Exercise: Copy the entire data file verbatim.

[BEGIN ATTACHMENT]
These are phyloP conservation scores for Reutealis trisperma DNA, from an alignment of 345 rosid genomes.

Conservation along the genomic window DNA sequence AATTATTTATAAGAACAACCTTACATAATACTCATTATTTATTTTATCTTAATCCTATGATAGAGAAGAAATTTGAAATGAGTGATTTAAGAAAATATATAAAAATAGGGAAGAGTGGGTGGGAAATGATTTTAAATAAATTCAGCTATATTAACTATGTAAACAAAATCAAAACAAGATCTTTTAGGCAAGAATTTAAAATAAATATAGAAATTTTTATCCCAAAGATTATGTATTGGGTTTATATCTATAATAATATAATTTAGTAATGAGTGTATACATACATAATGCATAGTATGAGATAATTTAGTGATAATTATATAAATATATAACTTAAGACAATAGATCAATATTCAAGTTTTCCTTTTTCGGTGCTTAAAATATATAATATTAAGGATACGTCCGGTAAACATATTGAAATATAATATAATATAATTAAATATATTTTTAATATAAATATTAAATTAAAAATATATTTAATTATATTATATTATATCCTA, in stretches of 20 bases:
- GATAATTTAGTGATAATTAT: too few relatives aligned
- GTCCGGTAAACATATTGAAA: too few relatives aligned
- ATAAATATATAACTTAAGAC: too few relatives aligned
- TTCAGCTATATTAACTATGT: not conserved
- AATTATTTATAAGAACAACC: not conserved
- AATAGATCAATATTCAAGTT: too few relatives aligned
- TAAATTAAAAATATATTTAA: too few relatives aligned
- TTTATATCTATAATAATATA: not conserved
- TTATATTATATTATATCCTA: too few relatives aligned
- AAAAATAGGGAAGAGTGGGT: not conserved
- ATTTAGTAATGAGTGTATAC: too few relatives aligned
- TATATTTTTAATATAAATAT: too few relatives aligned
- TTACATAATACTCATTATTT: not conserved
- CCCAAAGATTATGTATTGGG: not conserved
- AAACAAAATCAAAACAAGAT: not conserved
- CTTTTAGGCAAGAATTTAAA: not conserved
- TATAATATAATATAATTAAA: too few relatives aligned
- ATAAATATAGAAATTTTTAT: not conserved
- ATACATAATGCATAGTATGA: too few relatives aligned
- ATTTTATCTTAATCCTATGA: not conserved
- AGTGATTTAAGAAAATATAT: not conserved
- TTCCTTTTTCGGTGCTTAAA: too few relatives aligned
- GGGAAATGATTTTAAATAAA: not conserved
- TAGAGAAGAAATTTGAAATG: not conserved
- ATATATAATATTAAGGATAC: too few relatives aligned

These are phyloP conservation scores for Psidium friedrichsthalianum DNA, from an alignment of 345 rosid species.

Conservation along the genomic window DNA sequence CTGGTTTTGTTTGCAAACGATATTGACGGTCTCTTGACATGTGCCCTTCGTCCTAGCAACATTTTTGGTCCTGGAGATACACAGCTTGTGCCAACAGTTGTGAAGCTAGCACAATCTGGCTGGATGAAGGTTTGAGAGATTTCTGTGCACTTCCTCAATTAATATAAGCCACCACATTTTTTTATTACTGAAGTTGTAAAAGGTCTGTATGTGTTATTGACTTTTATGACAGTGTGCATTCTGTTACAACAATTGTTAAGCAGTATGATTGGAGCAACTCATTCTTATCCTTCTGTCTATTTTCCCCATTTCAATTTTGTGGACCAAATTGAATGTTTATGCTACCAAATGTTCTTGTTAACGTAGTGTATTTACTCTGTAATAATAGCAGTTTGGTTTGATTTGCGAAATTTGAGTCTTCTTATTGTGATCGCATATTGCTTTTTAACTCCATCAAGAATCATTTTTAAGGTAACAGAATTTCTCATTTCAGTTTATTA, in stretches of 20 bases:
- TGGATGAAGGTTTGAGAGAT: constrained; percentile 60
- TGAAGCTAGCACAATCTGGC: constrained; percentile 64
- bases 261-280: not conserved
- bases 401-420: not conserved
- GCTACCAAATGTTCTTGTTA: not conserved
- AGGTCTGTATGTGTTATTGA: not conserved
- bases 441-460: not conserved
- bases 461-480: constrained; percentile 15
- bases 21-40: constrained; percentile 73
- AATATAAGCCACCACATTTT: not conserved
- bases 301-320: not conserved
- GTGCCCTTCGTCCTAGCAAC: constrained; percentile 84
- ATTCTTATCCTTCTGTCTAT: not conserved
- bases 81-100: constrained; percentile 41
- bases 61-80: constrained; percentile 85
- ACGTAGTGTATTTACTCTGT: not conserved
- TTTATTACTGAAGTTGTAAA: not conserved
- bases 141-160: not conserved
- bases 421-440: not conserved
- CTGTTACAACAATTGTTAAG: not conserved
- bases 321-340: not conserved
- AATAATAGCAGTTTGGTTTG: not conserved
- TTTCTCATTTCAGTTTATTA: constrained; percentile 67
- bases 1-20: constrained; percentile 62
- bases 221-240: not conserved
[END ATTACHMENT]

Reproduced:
These are phyloP conservation scores for Reutealis trisperma DNA, from an alignment of 345 rosid genomes.

Conservation along the genomic window DNA sequence AATTATTTATAAGAACAACCTTACATAATACTCATTATTTATTTTATCTTAATCCTATGATAGAGAAGAAATTTGAAATGAGTGATTTAAGAAAATATATAAAAATAGGGAAGAGTGGGTGGGAAATGATTTTAAATAAATTCAGCTATATTAACTATGTAAACAAAATCAAAACAAGATCTTTTAGGCAAGAATTTAAAATAAATATAGAAATTTTTATCCCAAAGATTATGTATTGGGTTTATATCTATAATAATATAATTTAGTAATGAGTGTATACATACATAATGCATAGTATGAGATAATTTAGTGATAATTATATAAATATATAACTTAAGACAATAGATCAATATTCAAGTTTTCCTTTTTCGGTGCTTAAAATATATAATATTAAGGATACGTCCGGTAAACATATTGAAATATAATATAATATAATTAAATATATTTTTAATATAAATATTAAATTAAAAATATATTTAATTATATTATATTATATCCTA, in stretches of 20 bases:
- GATAATTTAGTGATAATTAT: too few relatives aligned
- GTCCGGTAAACATATTGAAA: too few relatives aligned
- ATAAATATATAACTTAAGAC: too few relatives aligned
- TTCAGCTATATTAACTATGT: not conserved
- AATTATTTATAAGAACAACC: not conserved
- AATAGATCAATATTCAAGTT: too few relatives aligned
- TAAATTAAAAATATATTTAA: too few relatives aligned
- TTTATATCTATAATAATATA: not conserved
- TTATATTATATTATATCCTA: too few relatives aligned
- AAAAATAGGGAAGAGTGGGT: not conserved
- ATTTAGTAATGAGTGTATAC: too few relatives aligned
- TATATTTTTAATATAAATAT: too few relatives aligned
- TTACATAATACTCATTATTT: not conserved
- CCCAAAGATTATGTATTGGG: not conserved
- AAACAAAATCAAAACAAGAT: not conserved
- CTTTTAGGCAAGAATTTAAA: not conserved
- TATAATATAATATAATTAAA: too few relatives aligned
- ATAAATATAGAAATTTTTAT: not conserved
- ATACATAATGCATAGTATGA: too few relatives aligned
- ATTTTATCTTAATCCTATGA: not conserved
- AGTGATTTAAGAAAATATAT: not conserved
- TTCCTTTTTCGGTGCTTAAA: too few relatives aligned
- GGGAAATGATTTTAAATAAA: not conserved
- TAGAGAAGAAATTTGAAATG: not conserved
- ATATATAATATTAAGGATAC: too few relatives aligned

These are phyloP conservation scores for Psidium friedrichsthalianum DNA, from an alignment of 345 rosid species.

Conservation along the genomic window DNA sequence CTGGTTTTGTTTGCAAACGATATTGACGGTCTCTTGACATGTGCCCTTCGTCCTAGCAACATTTTTGGTCCTGGAGATACACAGCTTGTGCCAACAGTTGTGAAGCTAGCACAATCTGGCTGGATGAAGGTTTGAGAGATTTCTGTGCACTTCCTCAATTAATATAAGCCACCACATTTTTTTATTACTGAAGTTGTAAAAGGTCTGTATGTGTTATTGACTTTTATGACAGTGTGCATTCTGTTACAACAATTGTTAAGCAGTATGATTGGAGCAACTCATTCTTATCCTTCTGTCTATTTTCCCCATTTCAATTTTGTGGACCAAATTGAATGTTTATGCTACCAAATGTTCTTGTTAACGTAGTGTATTTACTCTGTAATAATAGCAGTTTGGTTTGATTTGCGAAATTTGAGTCTTCTTATTGTGATCGCATATTGCTTTTTAACTCCATCAAGAATCATTTTTAAGGTAACAGAATTTCTCATTTCAGTTTATTA, in stretches of 20 bases:
- TGGATGAAGGTTTGAGAGAT: constrained; percentile 60
- TGAAGCTAGCACAATCTGGC: constrained; percentile 64
- bases 261-280: not conserved
- bases 401-420: not conserved
- GCTACCAAATGTTCTTGTTA: not conserved
- AGGTCTGTATGTGTTATTGA: not conserved
- bases 441-460: not conserved
- bases 461-480: constrained; percentile 15
- bases 21-40: constrained; percentile 73
- AATATAAGCCACCACATTTT: not conserved
- bases 301-320: not conserved
- GTGCCCTTCGTCCTAGCAAC: constrained; percentile 84
- ATTCTTATCCTTCTGTCTAT: not conserved
- bases 81-100: constrained; percentile 41
- bases 61-80: constrained; percentile 85
- ACGTAGTGTATTTACTCTGT: not conserved
- TTTATTACTGAAGTTGTAAA: not conserved
- bases 141-160: not conserved
- bases 421-440: not conserved
- CTGTTACAACAATTGTTAAG: not conserved
- bases 321-340: not conserved
- AATAATAGCAGTTTGGTTTG: not conserved
- TTTCTCATTTCAGTTTATTA: constrained; percentile 67
- bases 1-20: constrained; percentile 62
- bases 221-240: not conserved